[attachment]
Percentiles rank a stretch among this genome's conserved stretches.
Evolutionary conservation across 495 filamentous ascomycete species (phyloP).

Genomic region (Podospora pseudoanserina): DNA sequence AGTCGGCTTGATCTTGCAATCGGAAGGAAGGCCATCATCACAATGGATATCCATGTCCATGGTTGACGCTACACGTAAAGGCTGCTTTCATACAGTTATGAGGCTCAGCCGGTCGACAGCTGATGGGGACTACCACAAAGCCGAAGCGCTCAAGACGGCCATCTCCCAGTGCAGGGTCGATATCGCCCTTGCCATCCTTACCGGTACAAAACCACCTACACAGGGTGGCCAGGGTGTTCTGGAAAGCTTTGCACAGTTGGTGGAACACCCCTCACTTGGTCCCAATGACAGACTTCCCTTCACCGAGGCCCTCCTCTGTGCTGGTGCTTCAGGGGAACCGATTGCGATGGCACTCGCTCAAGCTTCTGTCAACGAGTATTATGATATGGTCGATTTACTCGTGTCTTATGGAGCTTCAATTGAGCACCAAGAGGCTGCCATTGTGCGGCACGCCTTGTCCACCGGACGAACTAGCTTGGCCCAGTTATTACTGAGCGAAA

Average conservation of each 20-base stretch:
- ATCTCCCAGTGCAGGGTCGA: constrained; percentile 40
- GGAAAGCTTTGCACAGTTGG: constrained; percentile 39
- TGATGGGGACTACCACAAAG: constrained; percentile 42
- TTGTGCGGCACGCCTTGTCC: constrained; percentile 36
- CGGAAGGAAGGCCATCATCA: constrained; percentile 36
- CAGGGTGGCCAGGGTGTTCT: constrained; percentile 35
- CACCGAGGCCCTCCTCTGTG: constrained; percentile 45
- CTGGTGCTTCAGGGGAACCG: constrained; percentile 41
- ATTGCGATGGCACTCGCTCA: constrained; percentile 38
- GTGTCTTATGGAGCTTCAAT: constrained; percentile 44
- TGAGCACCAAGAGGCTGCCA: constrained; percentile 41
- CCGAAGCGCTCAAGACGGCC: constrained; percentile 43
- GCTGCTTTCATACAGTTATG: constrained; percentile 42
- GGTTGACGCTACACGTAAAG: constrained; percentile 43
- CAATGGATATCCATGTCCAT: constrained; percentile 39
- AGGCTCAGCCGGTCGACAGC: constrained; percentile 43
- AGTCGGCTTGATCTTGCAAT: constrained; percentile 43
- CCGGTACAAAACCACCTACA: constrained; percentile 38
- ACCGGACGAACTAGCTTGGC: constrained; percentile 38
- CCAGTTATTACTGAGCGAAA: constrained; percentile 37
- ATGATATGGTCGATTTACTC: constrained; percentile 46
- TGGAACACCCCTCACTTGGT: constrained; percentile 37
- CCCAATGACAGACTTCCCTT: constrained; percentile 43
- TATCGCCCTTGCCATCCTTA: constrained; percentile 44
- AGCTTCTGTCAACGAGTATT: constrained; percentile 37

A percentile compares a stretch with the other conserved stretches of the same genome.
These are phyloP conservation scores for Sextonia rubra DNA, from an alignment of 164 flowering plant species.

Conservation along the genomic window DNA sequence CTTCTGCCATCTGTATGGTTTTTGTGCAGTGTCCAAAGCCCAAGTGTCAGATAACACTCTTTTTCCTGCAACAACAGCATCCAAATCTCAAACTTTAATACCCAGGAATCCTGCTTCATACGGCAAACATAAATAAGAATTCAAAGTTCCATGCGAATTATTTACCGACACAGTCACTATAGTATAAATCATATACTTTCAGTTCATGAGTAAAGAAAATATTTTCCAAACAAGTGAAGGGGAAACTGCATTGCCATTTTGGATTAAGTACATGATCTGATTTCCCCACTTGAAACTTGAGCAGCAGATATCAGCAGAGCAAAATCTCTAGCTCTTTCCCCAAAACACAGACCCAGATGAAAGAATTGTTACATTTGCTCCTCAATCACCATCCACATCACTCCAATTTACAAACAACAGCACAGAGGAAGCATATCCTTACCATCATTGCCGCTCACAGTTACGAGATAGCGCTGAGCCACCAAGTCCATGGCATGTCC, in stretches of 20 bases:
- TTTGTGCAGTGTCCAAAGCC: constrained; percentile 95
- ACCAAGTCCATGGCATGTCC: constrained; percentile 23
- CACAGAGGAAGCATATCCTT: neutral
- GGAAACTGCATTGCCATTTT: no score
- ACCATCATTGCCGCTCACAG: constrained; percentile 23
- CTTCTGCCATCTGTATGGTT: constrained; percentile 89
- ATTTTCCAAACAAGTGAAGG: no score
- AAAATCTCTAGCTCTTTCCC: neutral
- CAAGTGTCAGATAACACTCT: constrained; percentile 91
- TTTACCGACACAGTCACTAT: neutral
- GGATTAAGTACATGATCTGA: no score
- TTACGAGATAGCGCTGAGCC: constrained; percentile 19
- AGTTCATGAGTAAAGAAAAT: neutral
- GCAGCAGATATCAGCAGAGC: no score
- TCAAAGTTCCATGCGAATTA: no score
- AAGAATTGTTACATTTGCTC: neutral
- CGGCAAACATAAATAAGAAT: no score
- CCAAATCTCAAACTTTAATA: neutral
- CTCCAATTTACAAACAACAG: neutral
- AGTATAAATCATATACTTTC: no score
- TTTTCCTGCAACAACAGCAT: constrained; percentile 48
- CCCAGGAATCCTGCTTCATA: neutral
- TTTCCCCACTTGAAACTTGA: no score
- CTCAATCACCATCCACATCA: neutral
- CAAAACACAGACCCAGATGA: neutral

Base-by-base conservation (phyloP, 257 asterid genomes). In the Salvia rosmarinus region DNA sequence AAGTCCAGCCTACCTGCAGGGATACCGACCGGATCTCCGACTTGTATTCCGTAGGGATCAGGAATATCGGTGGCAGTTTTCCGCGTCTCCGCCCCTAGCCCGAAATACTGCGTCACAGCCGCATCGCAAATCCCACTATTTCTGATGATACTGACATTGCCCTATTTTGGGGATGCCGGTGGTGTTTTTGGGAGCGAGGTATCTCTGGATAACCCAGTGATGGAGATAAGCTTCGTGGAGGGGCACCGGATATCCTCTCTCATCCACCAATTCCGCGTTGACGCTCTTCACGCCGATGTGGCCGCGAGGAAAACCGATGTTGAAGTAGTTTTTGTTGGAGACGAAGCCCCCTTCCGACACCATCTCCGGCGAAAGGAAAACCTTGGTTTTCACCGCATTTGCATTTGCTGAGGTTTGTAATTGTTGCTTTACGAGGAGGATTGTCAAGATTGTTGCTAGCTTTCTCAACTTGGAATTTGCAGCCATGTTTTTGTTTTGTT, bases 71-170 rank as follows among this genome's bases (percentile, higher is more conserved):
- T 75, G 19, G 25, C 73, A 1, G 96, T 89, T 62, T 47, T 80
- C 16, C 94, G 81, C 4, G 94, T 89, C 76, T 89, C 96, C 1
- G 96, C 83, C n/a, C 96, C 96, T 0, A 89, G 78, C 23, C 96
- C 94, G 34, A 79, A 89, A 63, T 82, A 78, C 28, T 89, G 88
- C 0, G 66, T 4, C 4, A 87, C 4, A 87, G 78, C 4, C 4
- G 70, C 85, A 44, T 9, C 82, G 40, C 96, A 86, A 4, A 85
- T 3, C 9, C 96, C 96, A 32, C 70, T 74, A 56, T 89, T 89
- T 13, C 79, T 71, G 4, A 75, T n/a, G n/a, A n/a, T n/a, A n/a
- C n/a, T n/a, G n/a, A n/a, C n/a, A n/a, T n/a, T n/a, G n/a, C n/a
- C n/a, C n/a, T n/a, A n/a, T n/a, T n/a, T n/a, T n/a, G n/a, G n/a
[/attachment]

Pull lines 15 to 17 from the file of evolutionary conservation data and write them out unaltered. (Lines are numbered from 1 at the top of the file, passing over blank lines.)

- TGAGCACCAAGAGGCTGCCA: constrained; percentile 41
- CCGAAGCGCTCAAGACGGCC: constrained; percentile 43
- GCTGCTTTCATACAGTTATG: constrained; percentile 42